Bil’s rating (out of 5): BB.
USA/United Kingdom/New Zealand, 2009. DreamWorks, Film4, WingNut Films, New Zealand Large Budget Screen Production Grant. Screenplay by Fran Walsh, Philippa Boyens, Peter Jackson, based on the novel by Alice Sebold. Cinematography by Andrew Lesnie. Produced by Carolynne Cunningham, Peter Jackson, Aimee Peyronnet, Fran Walsh. Music by Brian Eno. Production Design by Naomi Shohan. Costume Design by Nancy Steiner. Film Editing by Jabez Olssen. Academy Awards 2009. Golden Globe Awards 2009. Las Vegas Film Critics Awards 2009. Phoenix Film Critics Awards 2009. Washington Film Critics Awards 2009.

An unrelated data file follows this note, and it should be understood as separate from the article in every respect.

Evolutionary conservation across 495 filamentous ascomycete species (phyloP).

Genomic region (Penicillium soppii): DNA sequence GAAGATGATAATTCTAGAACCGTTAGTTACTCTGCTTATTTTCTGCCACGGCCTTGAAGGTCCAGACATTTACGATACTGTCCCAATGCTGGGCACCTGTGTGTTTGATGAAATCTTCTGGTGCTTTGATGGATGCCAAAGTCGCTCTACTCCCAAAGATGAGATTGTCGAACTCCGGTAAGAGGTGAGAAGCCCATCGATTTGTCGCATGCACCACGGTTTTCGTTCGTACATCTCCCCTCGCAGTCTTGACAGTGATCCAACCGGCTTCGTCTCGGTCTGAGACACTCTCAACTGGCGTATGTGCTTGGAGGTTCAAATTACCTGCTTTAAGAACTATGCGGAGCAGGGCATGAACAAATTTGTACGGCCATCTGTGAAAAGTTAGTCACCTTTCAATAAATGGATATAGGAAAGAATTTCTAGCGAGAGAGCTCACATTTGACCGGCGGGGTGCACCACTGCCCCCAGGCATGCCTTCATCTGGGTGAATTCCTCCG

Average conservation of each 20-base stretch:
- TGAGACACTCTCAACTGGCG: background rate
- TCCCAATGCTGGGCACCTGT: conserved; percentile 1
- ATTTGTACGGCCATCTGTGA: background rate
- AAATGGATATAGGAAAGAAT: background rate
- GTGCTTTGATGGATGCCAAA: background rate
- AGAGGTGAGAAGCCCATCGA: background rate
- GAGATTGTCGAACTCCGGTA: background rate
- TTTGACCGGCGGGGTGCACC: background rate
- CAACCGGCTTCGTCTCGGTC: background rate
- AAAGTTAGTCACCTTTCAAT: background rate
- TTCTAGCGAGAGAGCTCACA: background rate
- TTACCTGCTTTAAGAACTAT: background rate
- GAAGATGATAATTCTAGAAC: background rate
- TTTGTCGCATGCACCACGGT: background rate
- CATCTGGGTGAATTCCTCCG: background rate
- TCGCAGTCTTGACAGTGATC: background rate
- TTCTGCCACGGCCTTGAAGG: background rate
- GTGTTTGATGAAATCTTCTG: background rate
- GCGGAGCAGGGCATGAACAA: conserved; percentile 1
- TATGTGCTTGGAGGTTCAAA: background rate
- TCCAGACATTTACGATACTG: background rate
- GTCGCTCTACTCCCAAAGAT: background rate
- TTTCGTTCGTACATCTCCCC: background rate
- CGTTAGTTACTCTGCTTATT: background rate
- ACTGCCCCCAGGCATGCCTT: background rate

A twelve year-old girl (Saoirse Ronan) is raped and murdered by the neighbourhood weirdo (Stanley Tucci) and finds herself wandering in the “in-between”, a computer graphically designed afterlife that isn’t quite heaven but resembles a female deodorant commercial. She hasn’t progressed fully into Paradise because she still has unresolved issues with her family to deal with, namely helping them to get past their grief and not live completely submerged in their misery, while also making sure her killer gets what’s coming to him. At least that’s the premise of the film: for the most part Ronan just watches her father (Mark Wahlberg) and mother (Rachel Weisz) get driven apart while she frolics through golden meadows with other victims of Tucci’s evil, all of them screaming happily about how free and released they are from earth’s bonds. Is this movie telling us that raping and murdering little girls is beneficial activity? It’s hard to know, for Peter Jackson’s adaptation of Alice Sebold’s runaway hit novel is uneven, awkward and dull, punctuated happily by a zesty performance by Susan Sarandon as Ronan’s unsentimental grandmother and Tucci as the villain. One central sequence, where Ronan’s sister takes it upon herself to go after some hard evidence on her own, is a genuine nail biter, but the rest of it is maudlin dramatics weighed down by the heroine’s insipid narration and mawkish graphics that have more in common with the silliness of What Dreams May Come than anything Jackson has ever done.